Tuesday, 7 April 2015

Buyhaviour 6: The Matthew Effect

Originally published in Mumbrella 31 March 2015.  

Why is it that agencies or brands with momentum seem to be more successful? Christopher Ott explains the Matthew Effect.

When an ad achieves success at one award show it generally goes on to receive more success at other shows. As though its fame feeds its future success, ad infinitum. There’s an unfair advantage, right? The same unfair advantage big brands enjoy over small ones.

It’s called the Mathew Effect – named after a verse in the Matthew Gospel, which goes: “For whoever has will be given more, and they will have an abundance”.

And, because every action has an equal and opposite reaction, the inverse is also true. In other words, the rich get richer and the poor poorer.

The Effect was first observed within the scientific community. They noticed that the more famous a scientist was, based on past success, the more credit they’d receive for other work, even when that other work was the same as an unknown scientist.

Andrew Ehrenberg, the Don of evidence-based marketing discovered an uncannily similar finding in marketing, too. He coined it The Double Jeopardy Law, and found: Brands with a larger market share benefit twice. They have more buyers, and those buyers are more loyal. Conversely, brands with smaller market shares suffer doubly. They have fewer buyers, and these fewer buyers are also less loyal.”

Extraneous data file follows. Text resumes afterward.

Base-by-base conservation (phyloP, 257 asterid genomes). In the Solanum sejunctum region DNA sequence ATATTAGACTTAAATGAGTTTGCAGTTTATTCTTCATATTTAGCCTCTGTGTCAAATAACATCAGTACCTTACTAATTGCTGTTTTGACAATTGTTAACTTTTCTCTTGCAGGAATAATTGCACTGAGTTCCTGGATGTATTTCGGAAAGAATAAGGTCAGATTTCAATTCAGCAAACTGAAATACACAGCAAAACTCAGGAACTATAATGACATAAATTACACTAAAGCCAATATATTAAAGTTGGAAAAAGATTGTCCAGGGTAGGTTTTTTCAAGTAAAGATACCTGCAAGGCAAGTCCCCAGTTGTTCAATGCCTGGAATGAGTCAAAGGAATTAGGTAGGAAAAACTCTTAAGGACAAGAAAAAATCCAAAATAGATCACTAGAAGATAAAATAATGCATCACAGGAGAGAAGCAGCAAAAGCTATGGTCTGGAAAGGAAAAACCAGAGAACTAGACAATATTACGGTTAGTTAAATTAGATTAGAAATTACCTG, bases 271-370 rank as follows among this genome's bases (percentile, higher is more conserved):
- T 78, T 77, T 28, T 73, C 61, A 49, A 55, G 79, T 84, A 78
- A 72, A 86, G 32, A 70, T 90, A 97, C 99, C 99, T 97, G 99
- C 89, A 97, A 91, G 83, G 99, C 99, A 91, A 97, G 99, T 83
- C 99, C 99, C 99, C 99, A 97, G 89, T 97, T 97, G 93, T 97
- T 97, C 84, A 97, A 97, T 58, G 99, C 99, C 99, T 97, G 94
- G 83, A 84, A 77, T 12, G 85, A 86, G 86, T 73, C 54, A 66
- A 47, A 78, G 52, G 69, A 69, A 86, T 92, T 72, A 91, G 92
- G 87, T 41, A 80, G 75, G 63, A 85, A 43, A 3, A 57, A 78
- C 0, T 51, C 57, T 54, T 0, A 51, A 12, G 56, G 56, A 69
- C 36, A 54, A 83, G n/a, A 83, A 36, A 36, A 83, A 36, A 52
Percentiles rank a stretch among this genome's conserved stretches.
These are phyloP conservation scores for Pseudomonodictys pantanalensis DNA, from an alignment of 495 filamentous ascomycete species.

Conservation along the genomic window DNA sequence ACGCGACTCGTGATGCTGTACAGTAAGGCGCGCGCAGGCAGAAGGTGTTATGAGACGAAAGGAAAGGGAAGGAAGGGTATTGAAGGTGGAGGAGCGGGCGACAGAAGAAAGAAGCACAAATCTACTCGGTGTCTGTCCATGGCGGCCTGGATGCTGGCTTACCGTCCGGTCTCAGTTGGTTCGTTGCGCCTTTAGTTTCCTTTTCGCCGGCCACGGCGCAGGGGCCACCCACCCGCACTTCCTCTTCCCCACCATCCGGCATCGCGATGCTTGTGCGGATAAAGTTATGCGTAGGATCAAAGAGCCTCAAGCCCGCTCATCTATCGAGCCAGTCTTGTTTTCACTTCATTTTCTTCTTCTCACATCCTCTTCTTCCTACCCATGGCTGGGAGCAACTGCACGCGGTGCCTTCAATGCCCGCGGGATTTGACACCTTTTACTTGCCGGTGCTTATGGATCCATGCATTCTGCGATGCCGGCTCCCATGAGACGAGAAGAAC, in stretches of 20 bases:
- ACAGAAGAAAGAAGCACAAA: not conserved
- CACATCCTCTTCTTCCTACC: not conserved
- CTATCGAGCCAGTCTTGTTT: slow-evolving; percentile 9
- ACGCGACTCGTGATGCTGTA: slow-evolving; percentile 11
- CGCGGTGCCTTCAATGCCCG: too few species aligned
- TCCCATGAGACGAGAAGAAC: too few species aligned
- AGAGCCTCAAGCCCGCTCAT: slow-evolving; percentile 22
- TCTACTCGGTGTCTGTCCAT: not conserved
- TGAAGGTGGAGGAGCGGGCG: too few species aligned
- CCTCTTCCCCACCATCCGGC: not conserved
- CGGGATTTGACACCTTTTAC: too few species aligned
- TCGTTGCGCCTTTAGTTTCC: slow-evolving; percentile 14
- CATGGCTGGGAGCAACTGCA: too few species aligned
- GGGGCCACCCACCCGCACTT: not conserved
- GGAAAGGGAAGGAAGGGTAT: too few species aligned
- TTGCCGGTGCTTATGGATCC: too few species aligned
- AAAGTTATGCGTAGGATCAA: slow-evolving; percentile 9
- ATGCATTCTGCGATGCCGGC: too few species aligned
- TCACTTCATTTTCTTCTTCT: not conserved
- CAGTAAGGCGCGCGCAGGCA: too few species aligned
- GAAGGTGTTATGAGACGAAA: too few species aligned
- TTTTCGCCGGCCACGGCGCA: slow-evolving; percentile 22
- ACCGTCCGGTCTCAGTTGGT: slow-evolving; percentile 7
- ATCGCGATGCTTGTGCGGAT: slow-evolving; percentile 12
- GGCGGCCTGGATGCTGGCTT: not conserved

It only takes a moment’s thought to get why. Buyers of small brands will also buy big brands as they’re mentally and physically available to them (they do more advertising and can be purchased in more places). But buyers of big brands, conversely, may not even know the small brands exist.

The implications are groundbreaking. The Matthew Effect or Double Jeopardy Law (whatever you call it) means: The size of your brand can only ever be proportionate to its market share. Wholly bankrupting the concept of niche marketing.

If you want your brand to be big, you need lots of customers. Not a few heavy loyal ones. You simply can’t have a small brand that’s big through its buyers being more loyal if its buyers are inherently less loyal because the brand is small.

Which means the popular practice of growing a brand through loyalty is utterly fictitious. Yet, how many agencies and marketers create campaigns that try and do just that?

If this is hard for you to digest, take heart knowing that Columbus’ peers would have felt a similar indignation finding out the world was round. Science has a way of doing that.

The good news is if you’re quick to understand it, you have an extraordinarily rare opportunity.

While your competitors remain spellbound by the over-promise of loyalty programs and over-invested in targeting a niche few, you can focus on getting more customers by talking to your whole category, getting famous, and increasing your market share to grow your brand.

And then get richer.


More from the Buyhaviour Series:

Buyhaviour Series: An Introduction 
Buyhaviour 1: Availability Bias 
Buyhaviour 2: Status Quo Bias 
Buyhaviour 3: Confirmation Bias 
Buyhaviour 4: Conjunction Fallacy 
Buyhaviour 5: The Spotlight Effect
Buyhaviour 6: The Matthew Effect  
Buyhaviour 7: Fight or Flight Heuristic
Buyhaviour 8: Imposter Phenomenon 
Buyhaviour 9: Red Queen Hypothesis 

Christopher Ott

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